I had a Billboard book growing up, which was just a series of chronologies of bands. It was really quite boring but for some reason I ate it up; I read it front to back more than once. I think one of the things I found fascinating about it was all the recurring names from bank to band; something about how incestuous pop rock was appealed to me. The book was not written so that you could trace the careers of individuals from band to band, but I did just that. One of the names I came across in that book was Roy Wood’s.
But in the intervening decades I never listened to The Move or early ELO or Wizzard. This is literally the first time I am aware that I have heard Roy Wood’s music, despite knowing of him for at least 25 years. That time creates expectations, expectations that cannot possibly be met. I didn’t understand the music I was reading about it but in most cases I have heard that music in the interim and listening has dispelled any weird notions I had. Not so with Roy Wood.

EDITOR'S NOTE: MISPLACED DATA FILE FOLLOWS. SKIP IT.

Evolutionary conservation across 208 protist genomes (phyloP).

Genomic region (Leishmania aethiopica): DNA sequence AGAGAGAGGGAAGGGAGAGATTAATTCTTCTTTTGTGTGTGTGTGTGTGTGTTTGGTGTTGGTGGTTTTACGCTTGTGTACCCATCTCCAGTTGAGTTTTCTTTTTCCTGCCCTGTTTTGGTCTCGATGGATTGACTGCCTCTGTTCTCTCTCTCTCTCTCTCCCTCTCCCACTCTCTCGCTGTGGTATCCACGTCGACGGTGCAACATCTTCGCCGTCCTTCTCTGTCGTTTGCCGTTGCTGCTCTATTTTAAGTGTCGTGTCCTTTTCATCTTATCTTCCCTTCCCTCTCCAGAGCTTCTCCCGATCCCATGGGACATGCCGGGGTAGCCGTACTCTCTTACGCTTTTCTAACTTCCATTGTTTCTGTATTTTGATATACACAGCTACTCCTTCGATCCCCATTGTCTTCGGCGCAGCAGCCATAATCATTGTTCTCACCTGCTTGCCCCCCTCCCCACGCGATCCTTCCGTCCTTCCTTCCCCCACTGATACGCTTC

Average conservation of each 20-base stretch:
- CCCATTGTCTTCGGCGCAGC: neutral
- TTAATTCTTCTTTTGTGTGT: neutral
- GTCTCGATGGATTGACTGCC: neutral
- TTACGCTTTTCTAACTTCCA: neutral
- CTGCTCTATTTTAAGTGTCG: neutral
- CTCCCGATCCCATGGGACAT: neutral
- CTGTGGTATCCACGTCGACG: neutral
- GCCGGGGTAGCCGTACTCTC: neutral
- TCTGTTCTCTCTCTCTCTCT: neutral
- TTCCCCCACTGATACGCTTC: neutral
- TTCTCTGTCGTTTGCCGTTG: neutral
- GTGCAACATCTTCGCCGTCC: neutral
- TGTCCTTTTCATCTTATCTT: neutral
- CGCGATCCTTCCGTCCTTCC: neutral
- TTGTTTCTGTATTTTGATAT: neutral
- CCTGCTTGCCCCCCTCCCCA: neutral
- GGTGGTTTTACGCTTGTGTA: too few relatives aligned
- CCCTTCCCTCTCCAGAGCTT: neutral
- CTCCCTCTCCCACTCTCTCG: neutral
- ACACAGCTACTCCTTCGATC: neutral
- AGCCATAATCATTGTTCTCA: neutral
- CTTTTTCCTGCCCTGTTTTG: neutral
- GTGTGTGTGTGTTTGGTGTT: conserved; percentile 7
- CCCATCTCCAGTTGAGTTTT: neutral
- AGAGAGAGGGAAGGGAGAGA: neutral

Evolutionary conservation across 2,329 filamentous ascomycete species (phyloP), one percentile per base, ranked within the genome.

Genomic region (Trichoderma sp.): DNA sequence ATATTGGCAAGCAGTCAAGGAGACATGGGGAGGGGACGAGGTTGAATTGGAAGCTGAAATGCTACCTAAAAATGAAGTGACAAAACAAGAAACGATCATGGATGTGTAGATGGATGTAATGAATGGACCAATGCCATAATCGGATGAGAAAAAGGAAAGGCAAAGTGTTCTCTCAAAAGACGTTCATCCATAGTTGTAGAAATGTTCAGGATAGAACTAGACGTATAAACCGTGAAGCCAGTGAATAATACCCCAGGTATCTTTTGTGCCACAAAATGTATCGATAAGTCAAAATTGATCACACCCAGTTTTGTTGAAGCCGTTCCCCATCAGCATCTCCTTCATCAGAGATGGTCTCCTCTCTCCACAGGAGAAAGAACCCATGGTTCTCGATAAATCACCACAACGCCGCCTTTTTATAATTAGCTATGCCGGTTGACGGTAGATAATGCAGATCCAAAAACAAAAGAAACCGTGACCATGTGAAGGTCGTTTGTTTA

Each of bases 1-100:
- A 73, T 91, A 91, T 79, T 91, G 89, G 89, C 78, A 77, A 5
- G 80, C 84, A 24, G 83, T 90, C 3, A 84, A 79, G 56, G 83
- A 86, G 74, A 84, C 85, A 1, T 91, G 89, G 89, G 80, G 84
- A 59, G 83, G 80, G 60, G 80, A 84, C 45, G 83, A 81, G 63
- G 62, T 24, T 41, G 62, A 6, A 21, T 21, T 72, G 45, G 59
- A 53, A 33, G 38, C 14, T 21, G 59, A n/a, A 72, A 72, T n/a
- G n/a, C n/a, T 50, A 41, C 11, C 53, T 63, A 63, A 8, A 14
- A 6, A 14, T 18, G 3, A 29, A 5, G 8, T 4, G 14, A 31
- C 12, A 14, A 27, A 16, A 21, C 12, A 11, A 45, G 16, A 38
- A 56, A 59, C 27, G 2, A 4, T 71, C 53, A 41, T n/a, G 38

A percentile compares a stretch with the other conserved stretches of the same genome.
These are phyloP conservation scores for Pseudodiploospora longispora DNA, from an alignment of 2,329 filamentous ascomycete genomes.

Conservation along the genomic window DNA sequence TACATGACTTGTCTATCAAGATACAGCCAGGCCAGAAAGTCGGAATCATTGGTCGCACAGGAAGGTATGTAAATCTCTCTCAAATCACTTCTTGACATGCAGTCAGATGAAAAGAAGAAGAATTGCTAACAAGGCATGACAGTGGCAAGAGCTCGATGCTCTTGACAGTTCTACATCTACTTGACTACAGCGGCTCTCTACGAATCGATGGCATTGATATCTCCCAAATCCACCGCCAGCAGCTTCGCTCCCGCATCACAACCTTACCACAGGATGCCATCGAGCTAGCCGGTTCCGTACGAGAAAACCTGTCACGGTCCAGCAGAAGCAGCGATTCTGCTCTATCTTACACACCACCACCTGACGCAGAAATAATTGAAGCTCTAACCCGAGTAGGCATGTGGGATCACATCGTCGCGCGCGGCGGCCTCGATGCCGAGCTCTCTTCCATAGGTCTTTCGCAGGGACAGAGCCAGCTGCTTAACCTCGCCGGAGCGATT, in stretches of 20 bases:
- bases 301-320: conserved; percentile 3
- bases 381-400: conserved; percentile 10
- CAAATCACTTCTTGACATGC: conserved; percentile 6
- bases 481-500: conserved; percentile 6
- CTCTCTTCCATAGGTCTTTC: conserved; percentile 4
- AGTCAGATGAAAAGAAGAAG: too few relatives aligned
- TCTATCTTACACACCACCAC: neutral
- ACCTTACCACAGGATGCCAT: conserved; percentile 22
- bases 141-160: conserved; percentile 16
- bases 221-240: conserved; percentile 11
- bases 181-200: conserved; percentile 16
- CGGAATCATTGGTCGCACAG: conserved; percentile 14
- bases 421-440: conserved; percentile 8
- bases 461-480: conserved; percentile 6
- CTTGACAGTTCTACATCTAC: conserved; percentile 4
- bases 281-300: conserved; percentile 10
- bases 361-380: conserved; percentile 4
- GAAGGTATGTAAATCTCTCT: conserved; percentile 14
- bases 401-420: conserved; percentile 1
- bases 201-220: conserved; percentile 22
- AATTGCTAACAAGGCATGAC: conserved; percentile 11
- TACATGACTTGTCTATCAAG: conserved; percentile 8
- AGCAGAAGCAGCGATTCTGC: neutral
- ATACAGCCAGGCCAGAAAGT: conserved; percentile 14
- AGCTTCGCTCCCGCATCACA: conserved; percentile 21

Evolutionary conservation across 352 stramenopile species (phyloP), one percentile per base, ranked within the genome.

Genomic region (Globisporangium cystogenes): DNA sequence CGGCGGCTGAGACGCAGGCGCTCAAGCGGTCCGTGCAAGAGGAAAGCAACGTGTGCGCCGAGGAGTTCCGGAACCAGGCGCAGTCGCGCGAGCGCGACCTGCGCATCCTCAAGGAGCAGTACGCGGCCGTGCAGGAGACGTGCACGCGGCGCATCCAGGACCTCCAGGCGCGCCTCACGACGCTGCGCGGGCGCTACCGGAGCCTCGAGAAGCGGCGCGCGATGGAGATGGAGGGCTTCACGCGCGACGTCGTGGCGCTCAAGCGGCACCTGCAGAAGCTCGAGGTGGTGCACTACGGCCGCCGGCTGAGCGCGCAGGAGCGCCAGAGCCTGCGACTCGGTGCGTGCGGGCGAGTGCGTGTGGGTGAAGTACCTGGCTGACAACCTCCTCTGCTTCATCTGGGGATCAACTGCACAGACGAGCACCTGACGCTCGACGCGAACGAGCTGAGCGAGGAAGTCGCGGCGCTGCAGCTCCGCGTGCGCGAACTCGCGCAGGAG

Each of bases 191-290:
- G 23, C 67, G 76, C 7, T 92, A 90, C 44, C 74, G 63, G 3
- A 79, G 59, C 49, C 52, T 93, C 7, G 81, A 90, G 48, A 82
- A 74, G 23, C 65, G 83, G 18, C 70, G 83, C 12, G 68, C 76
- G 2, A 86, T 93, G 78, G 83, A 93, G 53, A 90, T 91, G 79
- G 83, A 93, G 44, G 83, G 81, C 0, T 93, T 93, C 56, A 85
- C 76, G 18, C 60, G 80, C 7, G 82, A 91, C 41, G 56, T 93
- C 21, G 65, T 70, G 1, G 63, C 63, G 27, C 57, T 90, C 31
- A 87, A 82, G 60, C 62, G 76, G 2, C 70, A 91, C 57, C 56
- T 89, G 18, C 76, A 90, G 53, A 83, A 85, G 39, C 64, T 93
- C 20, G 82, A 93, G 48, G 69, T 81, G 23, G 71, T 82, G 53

I don’t know what I was expecting, but it wasn’t this. This is an arty folk rock record, you might say. At times it’s chamber pop/chamber rock/chamber folk decades before such things existed, but with a lot more of an emphasis on traditional rock and roll. (So you get a rock and roll track and then you get something you might describe as “chamber.”) It jumps from sincere to goofy, in addition to jumping styles. It is full of slightly weird (but not too weird) overdubs, nearly all of which are played by Wood himself.
And it does nothing for me. It’s too cutesy/twee and lacking in the things I like about rock and folk music (when it leans towards the rock or folk sides, rather than the pop side).
I appreciate this more than I do a Nilsson record, but it feels to me like the barriers that keep me from enjoying Nilsson will also continue to prevent me from enjoying Roy Wood.